Six ways to manage post-lockdown anxiety

Caroline Harper
Clinical Lead for Mental Health, Bupa UK
19 July 2021
Next review due July 2024

With lockdown restrictions lifted, you might find you’re feeling a mixture of emotions. While there might be some things you’re really looking forward to, there may be others that leave you feeling overwhelmed or anxious. Here I’ll share some ideas to help you cope with any feelings of post-lockdown anxiety.

Take it slow

Firstly, remember that it’s completely understandable to experience a mixture of highs and lows right now. It’s likely that you’ve gotten used to a new way of life because of lockdown. And while there may be aspects of your old life you’ve really missed, it’s also normal if you feel anxious or worried about what’s to come. You might feel nervous about getting out of your comfort zone again and navigating situations you haven’t been in for a long time. The key is to recognise this and take things one step at a time. Go at your own pace and don’t compare your experience to anyone else’s. If you find you’re being self-critical, ask yourself: how would I speak to a friend right now? You deserve to show yourself the same care and compassion that you would to someone else.

Speak to someone you trust

Try to accept that any worries, fears or concerns you have are valid and to be expected. Share how you’re feeling with someone you feel comfortable talking to. The chances are they’re experiencing similar feelings. So opening up about how you’re feeling can help you both to feel supported and understood. If you don’t feel comfortable talking to someone you know, you can contact mental health support services such as the NHS, Samaritans or Mind and talk to someone in confidence.

Plan ahead

Consider which situations you’re feeling particularly anxious about and decide what you could do in this situation to help ease your concerns. For example, if you’re anxious about taking public transport, can you find another way to travel? If not, could you travel at a quieter time of day when there may be less people around?

If you’re worried about returning to work, could you speak to your manager and ask to compress the hours you spend in the office? Plan ahead where possible, and take a positive, problem-solving approach.

Look after your wellbeing

Taking care of your physical health can help you to cope with feelings of anxiety and stressful situations when they arise. Try to eat a healthy diet, limit alcohol, exercise regularly and get good-quality sleep. Even if life starts to get a little busier, remember to keep taking time out to look after yourself. Gradually build up what you’re doing as much as you feel comfortable, including easing yourself back into social situations. Don’t be afraid to set boundaries and turn down invitations if you need to.

Focus on the positives

Try to focus on the present moment and take pleasure from the things you can enjoy again. Maybe you’re looking forward to seeing more of your friends and family, or being able to attend indoor events. You might find it helpful to keep a gratitude journal, where you write down what you’re grateful for each day.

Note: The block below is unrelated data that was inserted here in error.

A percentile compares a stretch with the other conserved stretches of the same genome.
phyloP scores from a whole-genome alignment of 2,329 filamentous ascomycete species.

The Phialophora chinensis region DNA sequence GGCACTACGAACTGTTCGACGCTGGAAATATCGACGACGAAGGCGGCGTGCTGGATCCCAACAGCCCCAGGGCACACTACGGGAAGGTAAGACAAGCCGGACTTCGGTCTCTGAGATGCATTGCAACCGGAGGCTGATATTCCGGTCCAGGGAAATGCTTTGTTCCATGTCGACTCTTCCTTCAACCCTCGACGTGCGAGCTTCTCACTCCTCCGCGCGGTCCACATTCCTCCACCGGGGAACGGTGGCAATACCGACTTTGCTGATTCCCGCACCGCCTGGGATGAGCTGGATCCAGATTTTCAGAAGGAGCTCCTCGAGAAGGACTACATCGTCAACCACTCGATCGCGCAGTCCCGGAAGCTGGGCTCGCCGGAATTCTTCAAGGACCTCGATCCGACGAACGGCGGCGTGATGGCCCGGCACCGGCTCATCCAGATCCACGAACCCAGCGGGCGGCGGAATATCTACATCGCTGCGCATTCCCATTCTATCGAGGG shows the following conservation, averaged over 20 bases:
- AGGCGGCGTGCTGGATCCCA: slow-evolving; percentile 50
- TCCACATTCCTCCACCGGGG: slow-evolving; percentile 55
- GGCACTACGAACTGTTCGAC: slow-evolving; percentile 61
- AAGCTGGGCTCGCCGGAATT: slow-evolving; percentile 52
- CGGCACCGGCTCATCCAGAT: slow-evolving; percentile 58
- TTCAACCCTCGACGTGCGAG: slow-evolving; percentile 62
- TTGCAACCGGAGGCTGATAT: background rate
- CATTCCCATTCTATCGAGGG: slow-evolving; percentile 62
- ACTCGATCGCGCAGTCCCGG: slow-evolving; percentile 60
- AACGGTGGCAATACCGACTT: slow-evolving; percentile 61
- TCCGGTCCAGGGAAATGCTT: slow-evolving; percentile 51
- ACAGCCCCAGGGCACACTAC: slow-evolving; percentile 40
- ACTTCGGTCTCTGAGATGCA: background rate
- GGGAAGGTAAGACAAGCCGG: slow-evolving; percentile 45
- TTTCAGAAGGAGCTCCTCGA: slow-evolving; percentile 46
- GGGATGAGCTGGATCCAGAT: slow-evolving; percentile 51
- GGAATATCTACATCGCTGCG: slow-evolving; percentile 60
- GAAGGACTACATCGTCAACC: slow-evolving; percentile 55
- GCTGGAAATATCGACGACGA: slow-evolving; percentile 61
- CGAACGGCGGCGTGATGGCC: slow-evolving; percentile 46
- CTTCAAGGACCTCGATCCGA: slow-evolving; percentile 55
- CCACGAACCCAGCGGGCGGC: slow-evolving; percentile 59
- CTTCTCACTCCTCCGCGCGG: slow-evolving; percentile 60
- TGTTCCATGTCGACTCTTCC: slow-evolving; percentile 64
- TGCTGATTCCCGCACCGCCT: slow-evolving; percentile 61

Arm yourself with trustworthy information

Although lockdown restrictions have ended, there is still government guidance recommending that everyone should keep being careful and cautious about the risk of COVID-19 infection. It’s understandable if you’re feeling a little unsure on what you should and shouldn’t do to stay safe. Knowledge is power here! Arming yourself with the correct facts will help you feel confident that you know what to do, and can help ease your worries. But if regularly watching or reading the news about coronavirus makes you feel anxious, you may want to limit this to once a day.

Aim to make sure that any information you read or watch is up-to-date, trustworthy and based on good scientific evidence. Keep up to-date with the latest guidance on coronavirus at and find out how to identify high-quality health information in our animation below.

Caroline Harper
Caroline Harper
Clinical Lead for Mental Health, Bupa UK

    • Guidance for the public on the mental health and wellbeing aspects of coronavirus (COVID-19). Public Health England., updated 22 February 2021
    • Mental health and psychosocial considerations during the COVID-19 outbreak. World Health Organization., published 18 March 2020
    • Coronavirus and your wellbeing. Mind., last updated January 2021
    • Terry ML and Leary MR. Self-compassion, self-regulation and health. Self and identity 2011; 10(3): 352-362. doi:10.1080/15298868.2011.558404
    • Looking after your mental health during the coronavirus outbreak. Mental Health Foundation., last reviewed January 2021
    • From lockdown to relaxation of covid rules: tips on looking after your mental health. Mental health foundation., last reviewed March 2021

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